February 26, 2019

A judge's vote in an unannounced opinion held not to survive his or her death


A judge's vote in an unannounced opinion held not to survive his or her death
Rizo v Yovino, 586 U. S. ____ (2019) [No. 18–272. Decided February 25, 2019]

Chief Judge of the United States Court Appeals for the Ninth Circuit Stephen Reinhardt wrote the court's en banc opinion in Rizo v Yovino

Judge Reinhardt, however, died on March 29, 2018 while the court's decision in the matter was not announced until April 9, 2018. A posthumous footnote in the opinion notes that "Prior to his death, Judge Reinhardt fully participated in this case and authored this opinion. The majority opinion and all concurrences were final, and voting was completed by the en banc court prior to his death."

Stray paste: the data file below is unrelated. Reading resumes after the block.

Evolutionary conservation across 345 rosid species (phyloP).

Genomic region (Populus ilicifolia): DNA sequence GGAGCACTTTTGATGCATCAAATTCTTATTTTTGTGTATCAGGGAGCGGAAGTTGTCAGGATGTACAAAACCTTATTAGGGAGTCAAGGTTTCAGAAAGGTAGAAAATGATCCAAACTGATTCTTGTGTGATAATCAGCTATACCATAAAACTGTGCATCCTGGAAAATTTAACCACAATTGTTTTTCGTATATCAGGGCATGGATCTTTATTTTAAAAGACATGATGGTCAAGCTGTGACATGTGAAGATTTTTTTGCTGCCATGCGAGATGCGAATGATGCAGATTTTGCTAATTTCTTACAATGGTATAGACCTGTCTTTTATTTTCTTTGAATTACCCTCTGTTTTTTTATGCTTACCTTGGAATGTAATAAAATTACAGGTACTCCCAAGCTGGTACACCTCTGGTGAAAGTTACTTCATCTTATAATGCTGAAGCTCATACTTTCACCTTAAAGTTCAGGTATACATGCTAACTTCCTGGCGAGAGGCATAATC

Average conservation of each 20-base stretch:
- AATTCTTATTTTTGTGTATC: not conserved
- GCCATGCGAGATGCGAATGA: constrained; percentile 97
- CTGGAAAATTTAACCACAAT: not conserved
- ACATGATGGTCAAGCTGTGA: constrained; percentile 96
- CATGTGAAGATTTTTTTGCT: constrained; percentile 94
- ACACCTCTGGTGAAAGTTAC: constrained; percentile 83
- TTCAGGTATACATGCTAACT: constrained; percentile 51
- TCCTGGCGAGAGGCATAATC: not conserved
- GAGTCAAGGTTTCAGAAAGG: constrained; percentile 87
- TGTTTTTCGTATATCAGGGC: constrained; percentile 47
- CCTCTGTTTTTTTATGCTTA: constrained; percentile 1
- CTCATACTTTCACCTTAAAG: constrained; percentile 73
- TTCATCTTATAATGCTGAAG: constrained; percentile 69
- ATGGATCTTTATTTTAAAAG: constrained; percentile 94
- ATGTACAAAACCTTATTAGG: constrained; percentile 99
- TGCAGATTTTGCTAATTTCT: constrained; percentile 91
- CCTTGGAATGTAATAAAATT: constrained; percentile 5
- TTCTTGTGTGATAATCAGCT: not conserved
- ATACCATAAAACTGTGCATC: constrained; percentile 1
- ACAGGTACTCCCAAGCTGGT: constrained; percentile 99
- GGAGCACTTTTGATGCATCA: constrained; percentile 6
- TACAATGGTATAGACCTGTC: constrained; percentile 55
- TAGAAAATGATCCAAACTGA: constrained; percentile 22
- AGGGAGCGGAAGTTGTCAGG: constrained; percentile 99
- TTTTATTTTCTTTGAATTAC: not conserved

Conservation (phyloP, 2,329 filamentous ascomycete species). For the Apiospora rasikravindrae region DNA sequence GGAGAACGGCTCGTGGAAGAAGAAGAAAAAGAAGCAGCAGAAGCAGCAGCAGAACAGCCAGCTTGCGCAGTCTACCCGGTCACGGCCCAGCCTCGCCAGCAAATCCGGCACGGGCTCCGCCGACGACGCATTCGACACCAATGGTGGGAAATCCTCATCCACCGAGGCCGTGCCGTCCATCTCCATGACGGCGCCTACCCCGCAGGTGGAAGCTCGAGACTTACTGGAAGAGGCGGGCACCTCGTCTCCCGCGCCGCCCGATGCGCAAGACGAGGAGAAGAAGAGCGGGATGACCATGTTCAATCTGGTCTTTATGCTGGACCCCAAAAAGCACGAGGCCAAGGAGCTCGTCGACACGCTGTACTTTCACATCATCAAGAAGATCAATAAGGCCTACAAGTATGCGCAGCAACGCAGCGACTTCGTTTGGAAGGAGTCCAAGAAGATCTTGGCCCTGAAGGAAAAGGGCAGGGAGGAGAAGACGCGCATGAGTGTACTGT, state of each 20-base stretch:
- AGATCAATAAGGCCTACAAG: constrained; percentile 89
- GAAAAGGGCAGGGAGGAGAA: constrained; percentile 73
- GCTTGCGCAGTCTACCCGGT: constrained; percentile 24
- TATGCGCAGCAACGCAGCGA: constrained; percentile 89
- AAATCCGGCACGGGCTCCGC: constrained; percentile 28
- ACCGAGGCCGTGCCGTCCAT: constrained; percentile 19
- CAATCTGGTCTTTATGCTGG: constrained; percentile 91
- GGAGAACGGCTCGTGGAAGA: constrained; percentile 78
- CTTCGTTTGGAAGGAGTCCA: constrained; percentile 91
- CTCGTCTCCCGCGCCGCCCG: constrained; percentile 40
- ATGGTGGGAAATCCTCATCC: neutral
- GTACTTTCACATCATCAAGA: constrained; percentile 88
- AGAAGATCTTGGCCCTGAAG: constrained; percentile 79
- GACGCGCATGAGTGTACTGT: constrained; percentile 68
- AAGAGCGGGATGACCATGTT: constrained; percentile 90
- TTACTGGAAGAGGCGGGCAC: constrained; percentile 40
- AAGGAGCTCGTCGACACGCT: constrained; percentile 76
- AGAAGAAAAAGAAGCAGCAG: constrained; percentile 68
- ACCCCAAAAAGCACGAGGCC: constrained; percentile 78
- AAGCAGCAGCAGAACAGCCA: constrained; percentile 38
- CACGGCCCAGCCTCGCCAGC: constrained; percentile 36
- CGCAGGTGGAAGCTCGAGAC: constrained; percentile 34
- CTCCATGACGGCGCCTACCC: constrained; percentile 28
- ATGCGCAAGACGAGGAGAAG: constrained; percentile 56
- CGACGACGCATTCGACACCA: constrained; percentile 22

By counting Judge Reinhardt’s vote, the Ninth Circuit deemed Judge Reinhardt’s opinion to be a majority opinion, thereby constituting a precedent that all future Ninth Circuit panels must follow.

The U.S. Supreme Court vacated the ruling, holding that should a judge vote and then die before the decision is announced, his or her vote with respect to the decision "does not count," explaining that a judge may change his or her position up to the moment when a decision is released.

Noting that "[w]ithout Judge Reinhardt’s vote, the opinion attributed to him would have been approved by only 5 of the 10 members of the en banc panel who were still living when the decision was filed," the Supreme Court ruled that:

1. "Because Judge Reinhardt was no longer a judge at the time when the en banc decision in this case was filed, the Ninth Circuit erred in counting him as a member of the majority; and

2. "That practice effectively allowed a deceased judge to exercise the judicial power of the United States after his death; and

3. "... federal judges are appointed for life, not for eternity."

The court granted the then pending petition for certiorari, vacated the Ninth Circuit's decision in Rizo v Yovino and remand the case "for further proceedings consistent with this opinion."  

The decision is posted on the Internet at:

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